“Like a bird perched on a high-tension wire, the human body is immune to [electrical] shock so long as it is not part of the electrical circuit.” 1
This observation was made by Charles Dalziel, who studied the effects of electricity on the human body. An electrical engineer, and professor of electrical engineering and computer sciences at UC Berkeley, Dalziel is credited with having invented the first transistorized (electronic) GFCI in 1961.2 Noting the dramatic increase in the number of electric-powered appliances and tools being used across the American landscape in the late 1950s, Dalziel looked to design a device that could prevent the human body from becoming part of an electrical circuit when dangerous ground faults occur in appliances and home or building wiring.3
In 1962, he installed a 3-wire, 120/240V fast-acting circuit breaker, with a 100A overload/short-circuit trip capacity, and ground trip capacity of 18mA in his home to provide it with whole-house ground-fault circuit protection.4 This device was later commercialized, and became the forerunner to the ground-fault circuit interrupters (GFCIs) that today are a ubiquitous part of the electrical infrastructure in homes and businesses.
Continuous Design Improvement Raises the Bar for Consumer Safety
Since its invention nearly 60 years ago, the GFCI has undergone numerous design iterations and technological advances that have enhanced its personnel protection features. Many of these improvements have been at the urging of the Consumer Products Safety Commission (CPSC), an independent agency of the U.S. Government. In concert with Underwriters Laboratories (UL), the National Electrical Manufacturers Associations (NEMA), and other professional groups, the CPSC has encouraged continuous design improvements to make GFCIs as failsafe as possible.
In one of the very first speeches given by former CPSC Chairperson Ann Brown at a National Electrical Safety Foundation (NESF) reception, she said, “I asked NEMA to make GFCIs better. I wanted consumers to be able to check to see if a GFCI was installed and working correctly.” As the number of installed GFCIs has increased substantially since Chairperson Brown addressed the reception attendees on June 8, 1999, so too has the need for greater reliability of GFCI personnel protection devices. In recognition of that need, UL has required GFCI manufacturers to comply with an increasing number of safety enhancements to maintain UL Listing. Over the past two decades, these improvements have called for increased voltage surge immunity, safeguards against line/load wiring errors, and most recently, an auto-monitoring/self-test function.
Inoperable GFCIs Leave Consumers with Unprotected Power
When UL-943 was first adopted, it was assumed that GFCIs, like all consumer products, have a limited life expectancy, and would at some point no longer provide ground-fault protection. To mitigate this eventuality, UL imposed a provision that manufacturers include a way for end-users to check for proper operation of their installed devices. A provision for testing and resetting the device was added by UL as part of the GFCI design, with a warning to end-users to “test the device monthly.”
Unfortunately, even if end-users regularly tested their devices, a device that did not test properly could nevertheless be reset, and continue to provide power, without providing ground-fault protection. Without a built-in power denial feature, a consumer could assume that if power is available, so is protection. Many were (and continue to remain) unaware of the need for regular testing, despite manufacturers’ warnings; and others, who were aware, were not always conscientious in performing the testing. Further, resetting a tripped GFCI, without re-testing it left many consumers with unprotected power based on the particular model that was installed.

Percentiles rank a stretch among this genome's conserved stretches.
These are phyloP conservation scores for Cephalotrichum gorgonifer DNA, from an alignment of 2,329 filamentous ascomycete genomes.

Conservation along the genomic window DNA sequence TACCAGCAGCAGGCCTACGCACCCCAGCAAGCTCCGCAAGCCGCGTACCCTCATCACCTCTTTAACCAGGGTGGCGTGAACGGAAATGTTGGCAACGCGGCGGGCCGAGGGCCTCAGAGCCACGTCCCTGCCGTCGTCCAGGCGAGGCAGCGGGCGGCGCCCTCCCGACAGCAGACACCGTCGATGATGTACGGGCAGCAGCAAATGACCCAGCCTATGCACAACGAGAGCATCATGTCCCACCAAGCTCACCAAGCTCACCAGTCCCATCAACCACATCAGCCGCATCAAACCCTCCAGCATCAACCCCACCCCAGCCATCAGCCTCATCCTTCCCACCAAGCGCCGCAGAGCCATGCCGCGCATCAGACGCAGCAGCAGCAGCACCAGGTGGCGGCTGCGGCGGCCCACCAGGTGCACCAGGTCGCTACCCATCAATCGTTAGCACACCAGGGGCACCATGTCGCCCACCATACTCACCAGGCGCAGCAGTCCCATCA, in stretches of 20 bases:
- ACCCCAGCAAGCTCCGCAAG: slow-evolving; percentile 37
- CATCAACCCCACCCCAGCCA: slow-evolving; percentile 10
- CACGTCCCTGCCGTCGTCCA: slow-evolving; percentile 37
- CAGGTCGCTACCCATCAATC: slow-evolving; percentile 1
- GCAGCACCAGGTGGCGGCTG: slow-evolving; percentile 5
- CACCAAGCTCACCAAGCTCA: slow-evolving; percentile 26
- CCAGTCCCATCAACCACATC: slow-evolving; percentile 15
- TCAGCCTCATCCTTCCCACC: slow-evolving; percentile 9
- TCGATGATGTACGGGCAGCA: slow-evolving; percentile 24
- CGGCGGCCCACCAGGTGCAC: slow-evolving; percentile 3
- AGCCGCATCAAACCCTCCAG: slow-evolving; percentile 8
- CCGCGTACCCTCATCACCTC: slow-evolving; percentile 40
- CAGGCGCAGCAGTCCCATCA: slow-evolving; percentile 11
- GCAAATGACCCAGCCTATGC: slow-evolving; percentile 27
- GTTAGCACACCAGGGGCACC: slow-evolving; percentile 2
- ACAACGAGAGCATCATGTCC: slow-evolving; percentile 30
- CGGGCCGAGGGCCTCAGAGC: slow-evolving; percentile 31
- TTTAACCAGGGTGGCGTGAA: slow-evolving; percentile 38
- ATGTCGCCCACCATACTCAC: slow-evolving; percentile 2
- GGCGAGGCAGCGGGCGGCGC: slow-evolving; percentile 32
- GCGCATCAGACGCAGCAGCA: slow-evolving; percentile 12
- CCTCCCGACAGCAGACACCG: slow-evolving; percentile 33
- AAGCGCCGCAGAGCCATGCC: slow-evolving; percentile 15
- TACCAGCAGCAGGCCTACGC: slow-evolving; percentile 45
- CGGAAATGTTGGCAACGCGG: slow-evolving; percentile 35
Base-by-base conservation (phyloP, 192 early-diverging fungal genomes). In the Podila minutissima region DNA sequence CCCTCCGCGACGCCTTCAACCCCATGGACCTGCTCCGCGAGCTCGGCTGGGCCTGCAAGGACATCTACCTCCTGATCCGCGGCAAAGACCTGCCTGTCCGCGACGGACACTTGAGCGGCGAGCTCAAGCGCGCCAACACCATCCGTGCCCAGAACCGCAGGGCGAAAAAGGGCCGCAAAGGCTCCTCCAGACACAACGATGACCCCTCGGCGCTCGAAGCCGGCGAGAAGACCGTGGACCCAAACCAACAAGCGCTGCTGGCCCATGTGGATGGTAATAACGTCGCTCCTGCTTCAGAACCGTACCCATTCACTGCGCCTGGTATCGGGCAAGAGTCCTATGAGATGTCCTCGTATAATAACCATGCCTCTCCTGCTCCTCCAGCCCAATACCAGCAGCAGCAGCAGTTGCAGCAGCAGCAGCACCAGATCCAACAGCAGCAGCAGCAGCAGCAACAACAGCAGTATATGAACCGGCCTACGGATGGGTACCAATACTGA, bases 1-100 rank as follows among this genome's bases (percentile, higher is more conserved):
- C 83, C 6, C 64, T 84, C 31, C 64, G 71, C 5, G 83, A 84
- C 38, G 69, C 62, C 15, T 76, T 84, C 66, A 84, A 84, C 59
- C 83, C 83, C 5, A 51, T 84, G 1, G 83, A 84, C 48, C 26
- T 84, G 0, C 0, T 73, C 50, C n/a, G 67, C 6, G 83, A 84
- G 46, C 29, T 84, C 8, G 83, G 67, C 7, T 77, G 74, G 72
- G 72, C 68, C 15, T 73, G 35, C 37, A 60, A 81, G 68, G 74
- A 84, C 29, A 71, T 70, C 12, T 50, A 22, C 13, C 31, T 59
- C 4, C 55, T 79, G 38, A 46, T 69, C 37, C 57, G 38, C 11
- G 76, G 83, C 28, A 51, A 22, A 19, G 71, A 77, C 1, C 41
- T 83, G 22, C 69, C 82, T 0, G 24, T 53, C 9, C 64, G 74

With studies conducted as far back as 1999 showing that a significant number of installed devices in homes across the country provided power without ground-fault protection, the need for higher levels of consumer awareness on GFCI safety was well-documented even then. Survey results compiled by American Society of Home Inspectors (ASHI) home inspectors, many of whom were licensed professional engineers or former builders, revealed that of 1,583 inspected GFCI circuit breakers, 234 (nearly 15%) did not respond when tested. Of 4,585 receptacles tested, 878 (19%) similarly did not respond when tested; both providing unprotected power.5 The findings for devices in high lightning-strike regions of the country (including Florida and Texas) showed that an astounding percentage of these devices were inoperative (as high as 58.2%).6
These findings prompted a NEMA-commissioned study (The GFCI Field Test Survey Report) in January 2001, which despite a significantly smaller sample size, essentially corroborated the findings of ASHI home inspectors two years earlier. NEMA’s study additionally went a step further. It examined the damaged parts in both inoperable GFCI circuit breakers and GFCI receptacles. The findings are shown below in figures 1 and 2.
What these findings demonstrated across both GFCI form factors was that the integrated circuit, SCR, and trip coil were among the most common single components to fail, and cause the devices to cease providing ground-fault protection while continuing to provide power. The findings of this study (and the earlier 1999 study) prompted the design of a reset/lockout style GFCI that prevented resetting of the device when GFCI protection was lost as the result of either a trip coil or SCR burnout. While this device was a major step forward in raising the bar for end-user safety, reset/lockout functionality with power denial has yet to become a UL certification requirement for all GFCI manufacturers.
UL Adds Safety Improvements, Including Power Denial to Alert for Line/Load Reversal Errors